The record, and indeed, Petitioner's supplement belie Petitioner's claim that the plea was not voluntarily entered. Petitioner claims he was "shocked" when the Court asked him if he was threatened to plead guilty and that he nudged Mr. Zotos, who then told Petitioner to say "no." The record establishes that Petitioner was given the opportunity at the time of the plea to present any threats, misunderstandings of the plea in this case or promises. If Petitioner was indeed "shocked" by the Court's inquiry, he had the opportunity to so state. This later after the fact claim that he was threatened in any way to enter the plea cannot overcome the clear record of the Court's colloquy with Petitioner wherein he was given, under oath, all opportunities to express any concerns he may have had regarding the plea in this case. Ground one is denied as having been validly waived.
Grounds Two and Three: Ineffective assistance of counsel by counsel through counsel's advising Petitioner to enter a guilty plea to the witness tampering charge as part of a package deal and governmental misconduct for linking the guilty plea in the drug conspiracy charge with the witness tampering charge.
Petitioner argues that counsel was ineffective for advising him to take a "package deal" on both the underlying case before this Court and the witness tampering case before Judge Hamilton. Movant's subsequent self-serving declaration cannot negate the record before the Court. As the government stated in open Court and on the record, the government did not condition the negotiated plea agreement in this case with a guilty plea in Judge Hamilton's case.
Pursuant to Rule 11(c)(1)(A) and (C), Federal Rules of Criminal Procedure, in exchange for the defendant's voluntary plea of guilty to Count I of the superseding Indictment, the Government agrees that no further federal prosecution will be brought in this District relative to the defendant's participation in the conspiracy to distribute and possess with the intent to distribute in excess of 5 kilograms of cocaine from 2010 up to the date of this Agreement, of which the government is aware at this time. In addition, pursuant to Rule 11(c)(1)(C), Federal Rules of Criminal Procedure, the parties agree that the defendant's sentence should be 10 years consecutive to his term of 136 months imprisonment in Cause No. 2:06-cr-20663-AC-DAS-15, in the Eastern District of Michigan (Detroit). If the Court informs the parties prior to sentencing that it will reject this agreement or sentences defendant to a sentence not in conformity with this agreement, then either party may withdraw from the plea agreement and the defendant will have an opportunity to withdraw his guilty plea pursuant to Rule 11(c)(5). The parties further agree that neither party shall request a sentence above or below the sentencing agreement in this paragraph pursuant to any chapter of the Guidelines, Title 18, United States Code, Section 3553, or any other provision or rule of law not addressed herein.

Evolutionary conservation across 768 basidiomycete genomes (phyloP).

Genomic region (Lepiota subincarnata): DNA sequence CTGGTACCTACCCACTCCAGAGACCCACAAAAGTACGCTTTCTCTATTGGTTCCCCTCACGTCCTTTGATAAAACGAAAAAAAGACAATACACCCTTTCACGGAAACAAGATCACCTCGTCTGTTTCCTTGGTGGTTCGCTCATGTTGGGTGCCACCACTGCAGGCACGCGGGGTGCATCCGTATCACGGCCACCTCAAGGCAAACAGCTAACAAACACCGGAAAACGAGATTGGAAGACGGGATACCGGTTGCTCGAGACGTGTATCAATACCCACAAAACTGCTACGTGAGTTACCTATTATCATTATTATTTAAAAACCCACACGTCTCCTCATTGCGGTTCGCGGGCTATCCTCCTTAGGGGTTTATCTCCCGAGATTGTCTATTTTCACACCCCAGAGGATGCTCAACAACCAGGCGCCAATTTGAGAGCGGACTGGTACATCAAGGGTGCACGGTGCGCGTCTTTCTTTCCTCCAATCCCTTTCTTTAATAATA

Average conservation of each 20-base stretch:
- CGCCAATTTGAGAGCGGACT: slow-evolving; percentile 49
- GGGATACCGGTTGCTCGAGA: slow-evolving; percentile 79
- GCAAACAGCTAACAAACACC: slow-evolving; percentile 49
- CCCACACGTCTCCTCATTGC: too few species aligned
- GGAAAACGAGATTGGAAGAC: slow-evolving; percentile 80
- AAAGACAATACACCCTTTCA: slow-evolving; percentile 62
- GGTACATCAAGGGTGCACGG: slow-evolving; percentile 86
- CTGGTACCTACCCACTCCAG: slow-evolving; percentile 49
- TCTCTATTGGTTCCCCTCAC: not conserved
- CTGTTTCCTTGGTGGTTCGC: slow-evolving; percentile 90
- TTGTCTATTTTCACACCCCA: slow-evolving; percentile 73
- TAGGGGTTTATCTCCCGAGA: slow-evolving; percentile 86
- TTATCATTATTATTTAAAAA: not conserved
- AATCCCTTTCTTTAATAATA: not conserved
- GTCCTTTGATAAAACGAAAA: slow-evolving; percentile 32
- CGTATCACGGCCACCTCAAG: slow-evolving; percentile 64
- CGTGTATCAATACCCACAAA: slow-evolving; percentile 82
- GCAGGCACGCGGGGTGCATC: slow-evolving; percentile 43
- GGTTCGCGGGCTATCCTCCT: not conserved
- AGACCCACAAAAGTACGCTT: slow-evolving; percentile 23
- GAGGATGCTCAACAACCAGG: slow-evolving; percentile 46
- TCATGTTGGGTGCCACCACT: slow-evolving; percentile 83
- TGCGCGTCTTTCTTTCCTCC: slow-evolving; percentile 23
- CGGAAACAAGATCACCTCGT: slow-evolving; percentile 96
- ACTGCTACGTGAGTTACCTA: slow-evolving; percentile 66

Plea Agreement, pp. 1-2.
Nothing in this recitation of the exchanges between the government and Petitioner establishes that Petitioner must also plead guilty in the witness tampering case. Petitioner's claims are not supported by any evidence other than his own self-serving declaration.
Significantly, as the government has argued, Petitioner has shown no prejudice through the alleged ineffective assistance of counsel. Petitioner's guilty plea resulted in a recommended sentence of ten years. The Court considered this recommendation and sentenced Petitioner to that recommended sentence. The government's evidence against Petitioner was substantially strong. The government was prepared to present evidence of Petitioner's participation in drug activity as corroborated by airline travel records and the testimony of his co-conspirators. Petitioner had already been convicted in Michigan on a single drug count involving more than 5 kilograms of cocaine. As such, Petitioner would have been subject to a minimum mandatory term of imprisonment in this case of 20 years if he proceeded to trial and was convicted. Petitioner was aware of the evidence the government was prepared to present in the drug case. Petitioner cannot establish prejudice even if he could show his attorney was ineffective. Grounds Two and Three are denied
Based upon the foregoing analysis, Petitioner has failed to establish he is entitled to a hearing and has failed to present any basis upon which the Court may grant relief.
CERTIFICATE OF APPEALABILITY
The federal statute governing certificates of appealability provides that "[a] certificate of appealability may issue... only if the applicant has made a substantial showing of the denial of a constitutional right." 28 U.S.C. § 2253(c)(2). A substantial showing of the denial of a constitutional right requires that "issues are debatable among reasonable jurists, a court could resolve the issues differently, or the issues deserve further proceedings." Cox v. Norris, 133 F.3d 565, 569 (8th Cir. 1997). Based on the record, and the law as discussed herein, the Court finds that Movant has not made a substantial showing of the denial of a constitutional right.
IT IS HEREBY ORDERED that the Motion to Vacate, Set aside or Correct Sentence, [Doc. No. 1], is denied.
IT IS FURTHER ORDERED that this Court will not issue a Certificate of Appealability as Movant has not made a substantial showing of the denial of a federal constitutional right.
A separate judgment is entered this same date.